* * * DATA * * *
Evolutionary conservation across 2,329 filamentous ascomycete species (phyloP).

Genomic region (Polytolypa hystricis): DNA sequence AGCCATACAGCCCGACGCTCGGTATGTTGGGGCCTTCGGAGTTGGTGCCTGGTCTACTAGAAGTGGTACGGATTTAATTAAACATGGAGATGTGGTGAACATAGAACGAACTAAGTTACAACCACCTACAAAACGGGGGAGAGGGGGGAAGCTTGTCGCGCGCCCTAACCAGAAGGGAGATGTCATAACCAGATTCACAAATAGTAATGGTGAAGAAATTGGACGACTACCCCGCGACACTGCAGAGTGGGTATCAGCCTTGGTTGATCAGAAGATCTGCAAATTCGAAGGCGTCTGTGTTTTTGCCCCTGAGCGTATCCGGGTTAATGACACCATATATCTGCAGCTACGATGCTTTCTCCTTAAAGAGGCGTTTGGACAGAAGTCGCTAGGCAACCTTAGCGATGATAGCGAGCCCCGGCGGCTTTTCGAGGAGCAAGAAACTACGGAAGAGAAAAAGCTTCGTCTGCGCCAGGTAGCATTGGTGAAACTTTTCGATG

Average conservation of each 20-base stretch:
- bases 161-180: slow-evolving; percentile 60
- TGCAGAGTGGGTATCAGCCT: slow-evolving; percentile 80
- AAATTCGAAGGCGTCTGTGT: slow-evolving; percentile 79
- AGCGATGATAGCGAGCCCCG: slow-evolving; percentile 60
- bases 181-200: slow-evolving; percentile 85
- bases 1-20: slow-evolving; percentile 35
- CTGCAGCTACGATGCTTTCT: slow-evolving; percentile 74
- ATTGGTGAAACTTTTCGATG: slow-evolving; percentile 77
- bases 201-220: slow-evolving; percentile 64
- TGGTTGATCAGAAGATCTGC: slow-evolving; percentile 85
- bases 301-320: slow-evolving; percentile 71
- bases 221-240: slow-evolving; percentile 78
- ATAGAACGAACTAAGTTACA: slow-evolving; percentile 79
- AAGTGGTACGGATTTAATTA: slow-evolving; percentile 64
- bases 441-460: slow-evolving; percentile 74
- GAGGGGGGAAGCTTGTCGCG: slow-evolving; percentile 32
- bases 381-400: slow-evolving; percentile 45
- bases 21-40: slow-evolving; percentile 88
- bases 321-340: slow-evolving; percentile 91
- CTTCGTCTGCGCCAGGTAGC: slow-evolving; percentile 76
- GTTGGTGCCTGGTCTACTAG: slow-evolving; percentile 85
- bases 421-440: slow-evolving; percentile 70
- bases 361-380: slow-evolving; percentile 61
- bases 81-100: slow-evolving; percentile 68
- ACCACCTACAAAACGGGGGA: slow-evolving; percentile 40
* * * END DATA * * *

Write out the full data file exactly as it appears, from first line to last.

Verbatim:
Evolutionary conservation across 2,329 filamentous ascomycete species (phyloP).

Genomic region (Polytolypa hystricis): DNA sequence AGCCATACAGCCCGACGCTCGGTATGTTGGGGCCTTCGGAGTTGGTGCCTGGTCTACTAGAAGTGGTACGGATTTAATTAAACATGGAGATGTGGTGAACATAGAACGAACTAAGTTACAACCACCTACAAAACGGGGGAGAGGGGGGAAGCTTGTCGCGCGCCCTAACCAGAAGGGAGATGTCATAACCAGATTCACAAATAGTAATGGTGAAGAAATTGGACGACTACCCCGCGACACTGCAGAGTGGGTATCAGCCTTGGTTGATCAGAAGATCTGCAAATTCGAAGGCGTCTGTGTTTTTGCCCCTGAGCGTATCCGGGTTAATGACACCATATATCTGCAGCTACGATGCTTTCTCCTTAAAGAGGCGTTTGGACAGAAGTCGCTAGGCAACCTTAGCGATGATAGCGAGCCCCGGCGGCTTTTCGAGGAGCAAGAAACTACGGAAGAGAAAAAGCTTCGTCTGCGCCAGGTAGCATTGGTGAAACTTTTCGATG

Average conservation of each 20-base stretch:
- bases 161-180: slow-evolving; percentile 60
- TGCAGAGTGGGTATCAGCCT: slow-evolving; percentile 80
- AAATTCGAAGGCGTCTGTGT: slow-evolving; percentile 79
- AGCGATGATAGCGAGCCCCG: slow-evolving; percentile 60
- bases 181-200: slow-evolving; percentile 85
- bases 1-20: slow-evolving; percentile 35
- CTGCAGCTACGATGCTTTCT: slow-evolving; percentile 74
- ATTGGTGAAACTTTTCGATG: slow-evolving; percentile 77
- bases 201-220: slow-evolving; percentile 64
- TGGTTGATCAGAAGATCTGC: slow-evolving; percentile 85
- bases 301-320: slow-evolving; percentile 71
- bases 221-240: slow-evolving; percentile 78
- ATAGAACGAACTAAGTTACA: slow-evolving; percentile 79
- AAGTGGTACGGATTTAATTA: slow-evolving; percentile 64
- bases 441-460: slow-evolving; percentile 74
- GAGGGGGGAAGCTTGTCGCG: slow-evolving; percentile 32
- bases 381-400: slow-evolving; percentile 45
- bases 21-40: slow-evolving; percentile 88
- bases 321-340: slow-evolving; percentile 91
- CTTCGTCTGCGCCAGGTAGC: slow-evolving; percentile 76
- GTTGGTGCCTGGTCTACTAG: slow-evolving; percentile 85
- bases 421-440: slow-evolving; percentile 70
- bases 361-380: slow-evolving; percentile 61
- bases 81-100: slow-evolving; percentile 68
- ACCACCTACAAAACGGGGGA: slow-evolving; percentile 40